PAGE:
“What Bradshaw and her colleagues describe would seem to be an extreme form of anthropocentric conjecture if the evidence that they’ve compiled from various elephant researchers, even on the strictly observational level, weren’t so compelling. The elephants of decimated herds, especially orphans who’ve watched the death of their parents and elders from poaching and culling, exhibit behavior typically associated with post-traumatic stress disorder and other trauma-related disorders in humans: abnormal startle response, unpredictable asocial behavior, inattentive mothering and hyperaggression. Studies of the various assaults on the rhinos in South Africa, meanwhile, have determined that the perpetrators were in all cases adolescent males that had witnessed their families being shot down in cullings. It was common for these elephants to have been tethered to the bodies of their dead and dying relatives until they could be rounded up for translocation to, as Bradshaw and Schore describe them, ‘locales lacking traditional social hierarchy of older bulls and intact natal family structures.’”


Shooting an Elephant
George Orwell • New Writing • May 1936

An imperialism, doubt, and a day in colonial Burma.

“And suddenly I realized that I should have to shoot the elephant after all. The people expected it of me and I had got to do it; I could feel their two thousand wills pressing me forward, irresistibly. And it was at this moment, as I stood there with the rifle in my hands, that I first grasped the hollowness, the futility of the white man’s dominion in the East. Here was I, the white man with his gun, standing in front of the unarmed native crowd — seemingly the leading actor of the piece; but in reality I was only an absurd puppet pushed to and fro by the will of those yellow faces behind. I perceived in this moment that when the white man turns tyrant it is his own freedom that he destroys. He becomes a sort of hollow, posing dummy, the conventionalized figure of a sahib.”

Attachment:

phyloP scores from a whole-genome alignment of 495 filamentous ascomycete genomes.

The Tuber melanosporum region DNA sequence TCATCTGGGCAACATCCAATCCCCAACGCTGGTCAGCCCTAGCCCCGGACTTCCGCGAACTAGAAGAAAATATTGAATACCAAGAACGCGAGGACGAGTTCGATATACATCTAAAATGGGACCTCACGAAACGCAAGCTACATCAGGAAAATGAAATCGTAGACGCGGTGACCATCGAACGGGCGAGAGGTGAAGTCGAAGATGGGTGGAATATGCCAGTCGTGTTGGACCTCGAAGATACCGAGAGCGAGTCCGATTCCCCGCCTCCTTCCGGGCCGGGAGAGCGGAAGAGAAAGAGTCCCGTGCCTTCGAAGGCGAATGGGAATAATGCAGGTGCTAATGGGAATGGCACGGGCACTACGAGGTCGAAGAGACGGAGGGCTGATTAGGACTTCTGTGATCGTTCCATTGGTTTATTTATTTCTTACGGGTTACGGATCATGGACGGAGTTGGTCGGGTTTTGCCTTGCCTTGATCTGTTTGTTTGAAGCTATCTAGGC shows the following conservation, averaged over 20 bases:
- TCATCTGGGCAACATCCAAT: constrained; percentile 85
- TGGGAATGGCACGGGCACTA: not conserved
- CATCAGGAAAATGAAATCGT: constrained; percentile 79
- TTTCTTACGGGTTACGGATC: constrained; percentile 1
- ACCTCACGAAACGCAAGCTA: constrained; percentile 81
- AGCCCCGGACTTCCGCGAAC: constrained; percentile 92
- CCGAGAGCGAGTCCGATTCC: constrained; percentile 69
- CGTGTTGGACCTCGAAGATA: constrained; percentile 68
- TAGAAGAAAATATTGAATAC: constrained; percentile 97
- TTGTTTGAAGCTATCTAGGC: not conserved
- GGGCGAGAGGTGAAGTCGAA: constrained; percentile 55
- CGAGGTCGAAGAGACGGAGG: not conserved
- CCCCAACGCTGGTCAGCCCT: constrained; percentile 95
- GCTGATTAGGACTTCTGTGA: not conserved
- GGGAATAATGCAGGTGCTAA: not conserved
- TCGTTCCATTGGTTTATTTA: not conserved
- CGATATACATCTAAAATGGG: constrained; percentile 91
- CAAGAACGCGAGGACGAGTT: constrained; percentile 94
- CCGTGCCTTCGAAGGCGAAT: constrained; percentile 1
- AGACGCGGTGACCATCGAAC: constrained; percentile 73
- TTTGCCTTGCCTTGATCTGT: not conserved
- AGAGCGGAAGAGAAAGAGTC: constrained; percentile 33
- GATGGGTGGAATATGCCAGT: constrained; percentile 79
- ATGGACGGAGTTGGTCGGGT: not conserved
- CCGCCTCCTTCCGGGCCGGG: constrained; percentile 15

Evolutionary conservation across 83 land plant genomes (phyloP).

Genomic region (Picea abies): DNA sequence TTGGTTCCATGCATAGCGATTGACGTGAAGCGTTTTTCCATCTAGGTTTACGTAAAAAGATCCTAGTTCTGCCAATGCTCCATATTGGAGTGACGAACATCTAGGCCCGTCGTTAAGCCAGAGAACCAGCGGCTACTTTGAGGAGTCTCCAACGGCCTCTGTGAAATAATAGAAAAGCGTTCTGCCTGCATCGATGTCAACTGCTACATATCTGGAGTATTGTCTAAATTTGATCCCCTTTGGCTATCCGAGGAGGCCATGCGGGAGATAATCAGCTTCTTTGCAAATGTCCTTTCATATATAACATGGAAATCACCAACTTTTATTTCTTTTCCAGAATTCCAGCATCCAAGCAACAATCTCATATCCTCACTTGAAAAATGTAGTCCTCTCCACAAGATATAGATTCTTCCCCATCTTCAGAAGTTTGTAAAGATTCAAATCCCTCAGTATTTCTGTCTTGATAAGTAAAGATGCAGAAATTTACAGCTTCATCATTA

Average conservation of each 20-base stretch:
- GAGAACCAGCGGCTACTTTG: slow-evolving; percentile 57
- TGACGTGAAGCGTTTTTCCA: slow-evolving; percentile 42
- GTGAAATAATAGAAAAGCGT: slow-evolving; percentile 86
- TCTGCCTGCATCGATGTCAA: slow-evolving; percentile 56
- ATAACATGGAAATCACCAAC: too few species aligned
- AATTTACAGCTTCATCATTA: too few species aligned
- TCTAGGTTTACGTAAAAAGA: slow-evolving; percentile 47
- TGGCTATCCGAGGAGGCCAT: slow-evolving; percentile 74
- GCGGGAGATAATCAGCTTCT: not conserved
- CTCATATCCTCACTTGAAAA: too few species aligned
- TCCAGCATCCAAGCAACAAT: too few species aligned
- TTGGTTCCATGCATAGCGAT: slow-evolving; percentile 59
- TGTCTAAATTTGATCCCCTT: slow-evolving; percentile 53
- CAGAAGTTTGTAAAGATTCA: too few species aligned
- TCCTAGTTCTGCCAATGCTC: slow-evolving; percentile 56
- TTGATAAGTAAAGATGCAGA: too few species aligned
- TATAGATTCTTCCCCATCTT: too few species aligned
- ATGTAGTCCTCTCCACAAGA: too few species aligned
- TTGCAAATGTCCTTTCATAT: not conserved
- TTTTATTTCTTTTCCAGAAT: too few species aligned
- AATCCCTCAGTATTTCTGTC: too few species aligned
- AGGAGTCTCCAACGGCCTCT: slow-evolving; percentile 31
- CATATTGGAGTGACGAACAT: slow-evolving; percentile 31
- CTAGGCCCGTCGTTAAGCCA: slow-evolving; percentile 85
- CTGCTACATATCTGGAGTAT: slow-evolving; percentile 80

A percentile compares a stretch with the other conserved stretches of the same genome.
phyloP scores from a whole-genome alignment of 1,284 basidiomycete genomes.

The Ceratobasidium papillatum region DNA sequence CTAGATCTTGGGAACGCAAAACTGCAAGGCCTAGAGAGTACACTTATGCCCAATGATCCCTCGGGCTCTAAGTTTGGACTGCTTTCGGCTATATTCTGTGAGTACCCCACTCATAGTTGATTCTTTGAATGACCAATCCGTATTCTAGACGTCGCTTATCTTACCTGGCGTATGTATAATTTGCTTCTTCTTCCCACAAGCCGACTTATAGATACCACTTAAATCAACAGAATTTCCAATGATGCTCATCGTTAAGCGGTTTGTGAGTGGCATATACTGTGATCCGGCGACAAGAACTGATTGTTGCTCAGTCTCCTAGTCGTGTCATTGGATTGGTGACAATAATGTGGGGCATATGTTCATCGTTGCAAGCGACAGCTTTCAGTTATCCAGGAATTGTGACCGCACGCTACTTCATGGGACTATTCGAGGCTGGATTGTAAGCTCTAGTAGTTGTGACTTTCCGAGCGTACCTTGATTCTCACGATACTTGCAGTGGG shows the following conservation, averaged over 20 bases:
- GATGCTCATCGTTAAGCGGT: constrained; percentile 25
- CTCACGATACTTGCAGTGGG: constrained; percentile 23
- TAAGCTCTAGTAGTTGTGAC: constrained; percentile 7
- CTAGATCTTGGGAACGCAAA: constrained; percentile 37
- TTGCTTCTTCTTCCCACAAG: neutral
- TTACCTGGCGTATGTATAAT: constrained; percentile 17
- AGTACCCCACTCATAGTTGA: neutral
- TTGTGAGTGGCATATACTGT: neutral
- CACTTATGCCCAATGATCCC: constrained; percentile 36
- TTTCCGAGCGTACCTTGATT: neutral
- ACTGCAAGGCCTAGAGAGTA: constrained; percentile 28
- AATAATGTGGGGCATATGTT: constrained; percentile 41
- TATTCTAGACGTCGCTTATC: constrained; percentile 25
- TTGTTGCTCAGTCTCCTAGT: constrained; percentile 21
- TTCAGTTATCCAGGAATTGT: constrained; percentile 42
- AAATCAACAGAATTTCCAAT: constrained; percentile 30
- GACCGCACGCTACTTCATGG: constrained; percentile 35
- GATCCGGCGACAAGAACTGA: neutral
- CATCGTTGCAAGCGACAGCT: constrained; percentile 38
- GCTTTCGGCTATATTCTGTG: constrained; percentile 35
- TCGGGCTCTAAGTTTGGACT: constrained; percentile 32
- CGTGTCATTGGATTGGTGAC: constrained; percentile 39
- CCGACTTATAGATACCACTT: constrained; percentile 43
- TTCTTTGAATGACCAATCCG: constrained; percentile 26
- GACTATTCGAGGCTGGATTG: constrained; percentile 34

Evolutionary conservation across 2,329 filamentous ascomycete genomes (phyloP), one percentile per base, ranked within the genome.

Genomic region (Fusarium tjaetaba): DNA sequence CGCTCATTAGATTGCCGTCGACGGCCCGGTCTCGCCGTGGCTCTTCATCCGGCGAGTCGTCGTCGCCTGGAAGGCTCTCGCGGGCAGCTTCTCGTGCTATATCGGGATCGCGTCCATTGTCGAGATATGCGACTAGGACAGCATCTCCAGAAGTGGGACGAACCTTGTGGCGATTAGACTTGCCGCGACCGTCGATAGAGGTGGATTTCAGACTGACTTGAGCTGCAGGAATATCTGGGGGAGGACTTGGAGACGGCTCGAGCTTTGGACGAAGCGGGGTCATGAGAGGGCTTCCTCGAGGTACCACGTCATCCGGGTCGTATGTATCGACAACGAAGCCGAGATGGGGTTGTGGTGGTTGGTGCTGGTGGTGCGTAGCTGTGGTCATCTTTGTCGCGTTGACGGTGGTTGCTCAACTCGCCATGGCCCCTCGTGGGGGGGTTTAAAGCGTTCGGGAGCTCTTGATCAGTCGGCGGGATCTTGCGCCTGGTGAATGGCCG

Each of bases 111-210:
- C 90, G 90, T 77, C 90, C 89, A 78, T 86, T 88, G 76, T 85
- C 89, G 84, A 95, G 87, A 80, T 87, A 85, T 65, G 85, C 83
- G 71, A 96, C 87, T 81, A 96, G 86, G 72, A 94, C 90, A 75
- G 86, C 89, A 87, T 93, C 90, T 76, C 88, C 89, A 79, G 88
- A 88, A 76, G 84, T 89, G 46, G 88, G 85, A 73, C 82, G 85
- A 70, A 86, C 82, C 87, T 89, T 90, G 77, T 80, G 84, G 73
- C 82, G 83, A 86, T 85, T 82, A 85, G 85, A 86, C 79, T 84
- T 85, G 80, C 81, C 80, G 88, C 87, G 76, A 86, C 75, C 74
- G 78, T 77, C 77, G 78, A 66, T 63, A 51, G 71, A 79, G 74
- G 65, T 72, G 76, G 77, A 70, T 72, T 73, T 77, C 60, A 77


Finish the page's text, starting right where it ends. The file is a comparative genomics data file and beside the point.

Elephant Tug of War: The Story of the Toronto Zoo Transfer
Amy Dempsey • Toronto Star • January 2013

Is it ever OK for zoos to display elephants? And, if not, what should keepers do with them?


“The zoo was left with only three aging elephants—the minimum number recommended for the highly social creatures under zoo industry standards—and a game-changing dilemma. Management would have to decide whether to invest tens of millions of dollars into expanding the elephant exhibit, or find a new home for Iringa, Thika and Toka.